In education, there is the concept of overlearning which seems to be an important factor in this technique, in that Csíkszentmihályi[6] states that overlearning enables the mind to concentrate on visualizing the desired performance as a singular, integrated action instead of a set of actions. Challenging assignments that (slightly) stretch one's skills lead to flow.[7]

Around 2000, it came to the attention of Csíkszentmihályi that the principles and practices of the Montessori Method of education seemed to purposefully set up continuous flow opportunities and experiences for students. Csíkszentmihályi and psychologist Kevin Rathunde embarked on a multi-year study of student experiences in Montessori settings and traditional educational settings. The research supported observations that students achieved flow experiences more frequently in Montessori settings.[8][9][10]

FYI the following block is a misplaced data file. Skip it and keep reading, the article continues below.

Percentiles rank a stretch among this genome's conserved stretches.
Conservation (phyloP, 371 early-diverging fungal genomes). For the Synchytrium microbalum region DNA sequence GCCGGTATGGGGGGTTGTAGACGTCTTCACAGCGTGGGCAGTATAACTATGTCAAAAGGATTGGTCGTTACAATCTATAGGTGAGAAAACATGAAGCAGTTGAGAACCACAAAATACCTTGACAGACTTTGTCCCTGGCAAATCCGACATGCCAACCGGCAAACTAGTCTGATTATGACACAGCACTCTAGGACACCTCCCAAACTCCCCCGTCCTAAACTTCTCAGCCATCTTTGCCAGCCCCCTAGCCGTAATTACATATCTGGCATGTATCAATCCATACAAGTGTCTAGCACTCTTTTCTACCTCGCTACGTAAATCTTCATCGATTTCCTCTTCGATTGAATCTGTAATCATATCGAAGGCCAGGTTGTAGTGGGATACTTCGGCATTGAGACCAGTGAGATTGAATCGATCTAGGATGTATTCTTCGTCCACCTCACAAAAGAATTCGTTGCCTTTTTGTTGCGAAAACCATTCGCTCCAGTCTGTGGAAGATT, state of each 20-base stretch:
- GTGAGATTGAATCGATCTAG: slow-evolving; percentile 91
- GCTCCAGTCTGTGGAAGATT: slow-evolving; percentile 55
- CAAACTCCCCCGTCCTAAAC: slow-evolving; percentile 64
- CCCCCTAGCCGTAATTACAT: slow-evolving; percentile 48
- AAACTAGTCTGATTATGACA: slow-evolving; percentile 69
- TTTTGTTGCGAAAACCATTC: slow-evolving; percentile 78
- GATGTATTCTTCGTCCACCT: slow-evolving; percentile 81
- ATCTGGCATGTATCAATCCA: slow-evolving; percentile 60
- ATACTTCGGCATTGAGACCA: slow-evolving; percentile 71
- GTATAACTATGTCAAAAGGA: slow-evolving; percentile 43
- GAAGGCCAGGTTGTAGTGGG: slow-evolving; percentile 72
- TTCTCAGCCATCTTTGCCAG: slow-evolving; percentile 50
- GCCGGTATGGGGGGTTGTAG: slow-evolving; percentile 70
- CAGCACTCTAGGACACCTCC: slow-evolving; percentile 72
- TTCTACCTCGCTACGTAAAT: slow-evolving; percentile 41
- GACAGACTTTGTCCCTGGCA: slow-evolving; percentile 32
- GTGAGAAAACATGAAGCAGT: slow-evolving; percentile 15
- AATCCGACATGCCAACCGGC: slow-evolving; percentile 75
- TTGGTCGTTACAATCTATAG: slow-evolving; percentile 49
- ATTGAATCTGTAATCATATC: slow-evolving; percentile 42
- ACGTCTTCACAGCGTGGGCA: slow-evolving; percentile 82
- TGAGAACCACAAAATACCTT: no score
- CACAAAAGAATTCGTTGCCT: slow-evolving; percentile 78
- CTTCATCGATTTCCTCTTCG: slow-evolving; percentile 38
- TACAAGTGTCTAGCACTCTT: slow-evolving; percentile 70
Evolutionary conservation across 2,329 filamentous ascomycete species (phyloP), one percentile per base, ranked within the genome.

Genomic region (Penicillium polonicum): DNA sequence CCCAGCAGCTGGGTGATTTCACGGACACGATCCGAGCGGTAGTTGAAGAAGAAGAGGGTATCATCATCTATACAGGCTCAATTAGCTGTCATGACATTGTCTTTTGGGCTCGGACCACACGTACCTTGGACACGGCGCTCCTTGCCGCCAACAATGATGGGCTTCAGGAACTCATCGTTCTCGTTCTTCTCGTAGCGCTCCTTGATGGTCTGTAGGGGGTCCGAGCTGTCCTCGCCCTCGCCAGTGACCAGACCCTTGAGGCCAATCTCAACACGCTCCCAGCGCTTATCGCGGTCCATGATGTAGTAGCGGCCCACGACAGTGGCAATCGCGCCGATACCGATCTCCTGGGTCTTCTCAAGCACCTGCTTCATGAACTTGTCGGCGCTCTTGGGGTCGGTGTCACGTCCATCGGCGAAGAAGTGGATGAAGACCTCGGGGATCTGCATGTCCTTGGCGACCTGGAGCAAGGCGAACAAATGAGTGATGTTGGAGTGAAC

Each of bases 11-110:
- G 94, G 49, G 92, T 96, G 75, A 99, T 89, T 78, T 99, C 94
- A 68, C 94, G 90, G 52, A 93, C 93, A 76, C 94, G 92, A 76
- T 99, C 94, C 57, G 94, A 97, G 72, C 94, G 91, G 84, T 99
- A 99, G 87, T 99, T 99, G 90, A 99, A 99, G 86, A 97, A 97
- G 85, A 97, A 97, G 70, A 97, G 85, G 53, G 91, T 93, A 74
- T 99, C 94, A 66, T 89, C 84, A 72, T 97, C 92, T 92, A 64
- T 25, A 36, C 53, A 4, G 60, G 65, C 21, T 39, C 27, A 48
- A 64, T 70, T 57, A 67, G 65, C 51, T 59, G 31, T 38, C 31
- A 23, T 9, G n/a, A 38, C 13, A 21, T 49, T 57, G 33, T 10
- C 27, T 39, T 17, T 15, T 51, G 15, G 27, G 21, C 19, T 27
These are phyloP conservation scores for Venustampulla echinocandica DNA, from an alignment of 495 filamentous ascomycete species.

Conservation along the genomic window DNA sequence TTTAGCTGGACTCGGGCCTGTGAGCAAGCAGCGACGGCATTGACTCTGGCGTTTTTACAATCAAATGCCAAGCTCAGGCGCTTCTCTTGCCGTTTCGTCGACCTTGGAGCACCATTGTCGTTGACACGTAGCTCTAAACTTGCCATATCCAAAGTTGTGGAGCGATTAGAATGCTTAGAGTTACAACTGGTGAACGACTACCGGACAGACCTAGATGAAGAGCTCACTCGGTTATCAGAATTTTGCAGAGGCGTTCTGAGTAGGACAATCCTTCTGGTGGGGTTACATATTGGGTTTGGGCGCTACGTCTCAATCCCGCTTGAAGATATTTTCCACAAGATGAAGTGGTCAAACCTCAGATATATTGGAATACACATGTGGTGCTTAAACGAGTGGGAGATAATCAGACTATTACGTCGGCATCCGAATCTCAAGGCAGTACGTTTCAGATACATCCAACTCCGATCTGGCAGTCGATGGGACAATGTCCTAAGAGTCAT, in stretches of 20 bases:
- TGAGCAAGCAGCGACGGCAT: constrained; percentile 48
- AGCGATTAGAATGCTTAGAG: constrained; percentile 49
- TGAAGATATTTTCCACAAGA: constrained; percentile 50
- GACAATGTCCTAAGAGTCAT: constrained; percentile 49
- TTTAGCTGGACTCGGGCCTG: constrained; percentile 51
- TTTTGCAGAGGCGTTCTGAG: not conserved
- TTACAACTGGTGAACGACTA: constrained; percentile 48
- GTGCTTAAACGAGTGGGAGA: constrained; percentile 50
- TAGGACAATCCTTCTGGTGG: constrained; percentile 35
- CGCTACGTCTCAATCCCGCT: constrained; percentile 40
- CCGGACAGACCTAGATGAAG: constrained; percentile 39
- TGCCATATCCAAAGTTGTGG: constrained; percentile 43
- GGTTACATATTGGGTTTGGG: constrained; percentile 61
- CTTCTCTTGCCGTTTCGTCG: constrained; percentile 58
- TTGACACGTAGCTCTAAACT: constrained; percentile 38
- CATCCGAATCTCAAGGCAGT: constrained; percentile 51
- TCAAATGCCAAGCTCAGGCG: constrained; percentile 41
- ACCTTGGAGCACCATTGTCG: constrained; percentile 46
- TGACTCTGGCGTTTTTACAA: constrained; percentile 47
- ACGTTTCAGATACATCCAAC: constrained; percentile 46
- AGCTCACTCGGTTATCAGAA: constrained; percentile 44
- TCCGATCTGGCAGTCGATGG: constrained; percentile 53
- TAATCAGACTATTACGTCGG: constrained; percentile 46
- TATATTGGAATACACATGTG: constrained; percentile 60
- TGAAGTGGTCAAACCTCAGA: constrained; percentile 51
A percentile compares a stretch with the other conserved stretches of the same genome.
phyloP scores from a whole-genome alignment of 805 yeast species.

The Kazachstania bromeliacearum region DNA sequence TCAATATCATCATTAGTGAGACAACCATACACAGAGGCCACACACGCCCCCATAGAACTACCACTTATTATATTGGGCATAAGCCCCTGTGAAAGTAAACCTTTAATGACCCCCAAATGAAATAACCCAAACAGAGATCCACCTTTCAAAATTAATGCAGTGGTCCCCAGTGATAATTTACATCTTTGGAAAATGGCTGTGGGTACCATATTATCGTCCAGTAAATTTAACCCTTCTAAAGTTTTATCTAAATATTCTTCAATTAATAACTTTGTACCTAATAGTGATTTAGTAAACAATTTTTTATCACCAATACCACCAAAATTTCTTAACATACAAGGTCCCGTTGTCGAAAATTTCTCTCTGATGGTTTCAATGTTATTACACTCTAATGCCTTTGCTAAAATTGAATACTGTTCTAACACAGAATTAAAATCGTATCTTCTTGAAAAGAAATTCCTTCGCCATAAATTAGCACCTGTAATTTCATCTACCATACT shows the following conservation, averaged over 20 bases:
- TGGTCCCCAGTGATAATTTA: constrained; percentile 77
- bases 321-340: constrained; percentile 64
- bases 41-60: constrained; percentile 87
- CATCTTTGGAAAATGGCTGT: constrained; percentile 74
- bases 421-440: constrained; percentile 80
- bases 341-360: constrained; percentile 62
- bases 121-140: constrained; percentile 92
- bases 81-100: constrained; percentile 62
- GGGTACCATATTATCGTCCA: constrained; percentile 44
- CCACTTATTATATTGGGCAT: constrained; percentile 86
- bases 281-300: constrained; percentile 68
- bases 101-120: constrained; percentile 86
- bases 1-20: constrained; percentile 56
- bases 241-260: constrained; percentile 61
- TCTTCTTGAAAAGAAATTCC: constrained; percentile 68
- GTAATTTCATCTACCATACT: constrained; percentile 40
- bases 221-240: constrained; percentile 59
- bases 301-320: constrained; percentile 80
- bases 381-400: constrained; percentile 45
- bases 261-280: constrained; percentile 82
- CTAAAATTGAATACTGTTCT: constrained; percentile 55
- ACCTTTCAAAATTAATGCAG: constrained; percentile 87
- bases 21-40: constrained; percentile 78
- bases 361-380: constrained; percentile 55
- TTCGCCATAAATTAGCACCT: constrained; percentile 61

Musicians, especially improvisational soloists may experience a similar state of mind while playing their instrument. [11] Groups of drummers experience a state of Flow when they sense a collective energy that drives the beat, something they refer to as 'getting into the groove'. Bass guitarists often describe a state of Flow when properly playing between the percussion and melody as being 'in the pocket'.


The concept of "being in the zone" during an athletic performance fits within Csíkszentmihályi's description of the Flow experience, and theories and applications of "being in the zone" and its relationship with athletic competitive advantage are topics studied in the field of sport psychology.[12]

Timothy Gallwey's influential works on the inner game of sports such as golf and tennis described the mental coaching and attitudes which were required to get into the zone and so fully internalise mastery of the sport.[13]

Roy Palmer suggests that "being in the zone" may also influence movement patterns as better integration of the conscious and subconscious reflex functions improves coordination. Many athletes describe the effortless nature of their performance whilst achieving personal bests - see references.